There’s No Place Like Home | Drama Mama

A few months ago, shortly after it had become certain who was going to be the next American president, my husband sighed, “Well, there goes the doctorate.”

Even though we’re Canadian citizens, Hums’ PhD dreams have long lurked around the small streets and big name institutions of Boston’s academic hub. “No, no, of course you can still go for it! Don’t be silly!” I laughed it off then because laughing in the face of the incumbent president’s aspirations seemed far, far more reasonable than laughing off my husband’s. And also, because, I knew that marrying me had clearly given Hums something of mine. The itch underfoot. The desire to always go somewhere.

But fast forward a few months, and it is clear we are living in a strange new world, in what feels like some dark dystopian novel, where every chapter brings a new twist and cliffhangers abound. Doctorates in America seem not just out of reach but also suddenly distasteful. What?! – go there, spend our hard earned money there, leave our parents and community for the possible hatred we might encounter there? America is suddenly referred to in shadowy, vague terms, a stark departure from the golden, glowing, land of endless dreams type terminology previously encountered in our social circles. Going, there or in fact, anywhere, seems foolish. In times of uncertainty, holding on to what already is seems far more prudent, wiser than looking for gold elsewhere.

A few weeks before we got married, over eleven years ago, I remember remarking quite loftily to my soon to be husband: “I am a citizen of the world.” (When you’re in your early 20s, freshly graduated from a liberal arts university and a pretty left-leaning development degree, this is exactly the kind of grandiose, blissfully naïve statements you are bound to make.) And wasn’t it a true one, I pressed, when encountering his slightly raised eyebrow? He was just a Pakistani. I was a Canadian citizen by birth, raised in the Middle East till high school, and now, with my newly minted education and the accompanying blue passport, out to travel and subsequently, save the world and all those in it. I had no intention of living in backwards, crime ridden, junky ol’ Pakistan. I wanted to always be on the go. And since, a relatively cushy Middle Eastern life had exposed me to many things American, lovely, inspiring, artistic things, living and working in the U.S. in the near future was definitely on the bucket list.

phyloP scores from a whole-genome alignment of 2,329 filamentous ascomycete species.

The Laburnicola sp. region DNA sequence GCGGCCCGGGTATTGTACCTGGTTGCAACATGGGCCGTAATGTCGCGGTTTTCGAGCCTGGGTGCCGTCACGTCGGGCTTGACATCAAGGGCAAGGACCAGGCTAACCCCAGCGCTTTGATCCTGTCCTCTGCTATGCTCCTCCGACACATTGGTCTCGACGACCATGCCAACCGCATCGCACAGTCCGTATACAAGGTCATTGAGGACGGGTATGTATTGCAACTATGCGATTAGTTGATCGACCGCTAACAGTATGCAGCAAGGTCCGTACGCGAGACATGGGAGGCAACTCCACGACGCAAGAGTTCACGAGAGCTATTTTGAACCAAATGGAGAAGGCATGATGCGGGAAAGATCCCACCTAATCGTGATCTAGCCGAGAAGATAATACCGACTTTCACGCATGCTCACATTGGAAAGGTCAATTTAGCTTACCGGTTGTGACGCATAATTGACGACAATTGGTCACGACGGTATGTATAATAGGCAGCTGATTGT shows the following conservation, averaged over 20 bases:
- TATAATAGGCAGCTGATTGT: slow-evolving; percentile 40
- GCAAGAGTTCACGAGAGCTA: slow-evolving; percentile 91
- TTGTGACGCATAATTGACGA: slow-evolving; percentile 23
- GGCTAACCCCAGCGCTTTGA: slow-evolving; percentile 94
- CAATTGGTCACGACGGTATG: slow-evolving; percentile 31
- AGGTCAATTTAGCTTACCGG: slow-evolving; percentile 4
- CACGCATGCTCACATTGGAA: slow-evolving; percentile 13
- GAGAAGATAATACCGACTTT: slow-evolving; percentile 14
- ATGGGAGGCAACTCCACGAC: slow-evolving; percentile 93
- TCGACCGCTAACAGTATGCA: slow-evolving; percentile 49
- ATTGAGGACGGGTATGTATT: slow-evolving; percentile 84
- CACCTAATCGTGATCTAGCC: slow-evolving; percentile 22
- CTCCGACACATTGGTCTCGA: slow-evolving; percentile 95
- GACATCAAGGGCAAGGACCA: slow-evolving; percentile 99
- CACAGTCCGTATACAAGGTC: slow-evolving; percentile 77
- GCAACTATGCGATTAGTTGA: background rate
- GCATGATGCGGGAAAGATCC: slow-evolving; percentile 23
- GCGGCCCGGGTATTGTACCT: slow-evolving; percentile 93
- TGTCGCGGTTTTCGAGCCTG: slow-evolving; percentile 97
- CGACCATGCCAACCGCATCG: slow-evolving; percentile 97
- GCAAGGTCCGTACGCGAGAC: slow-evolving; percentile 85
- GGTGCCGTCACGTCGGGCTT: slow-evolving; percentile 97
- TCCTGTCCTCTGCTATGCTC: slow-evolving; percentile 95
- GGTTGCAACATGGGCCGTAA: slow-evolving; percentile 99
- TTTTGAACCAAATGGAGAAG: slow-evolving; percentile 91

We got married and left for Canada to pursue Hums’ citizenship and Masters. A few years later, with a son on the spectrum and pregnant with a second baby, the Canadian job market tanked. Hums new Masters degree left him horribly overqualified for whatever was available and we were newly floundering in the bewildering world of autism with government support at least three years away. Canada was untenable. We left for Dubai. Five years passed in a blur of Hums working around the clock, more babies and rising costs. When the landlord handed us the end of our lease and the revised terms of the tenancy agreement should we wish to stay on, we looked at the out of budget figures and looked at each other. Another move was on the cards. Understandable. After all, I have itchy feet.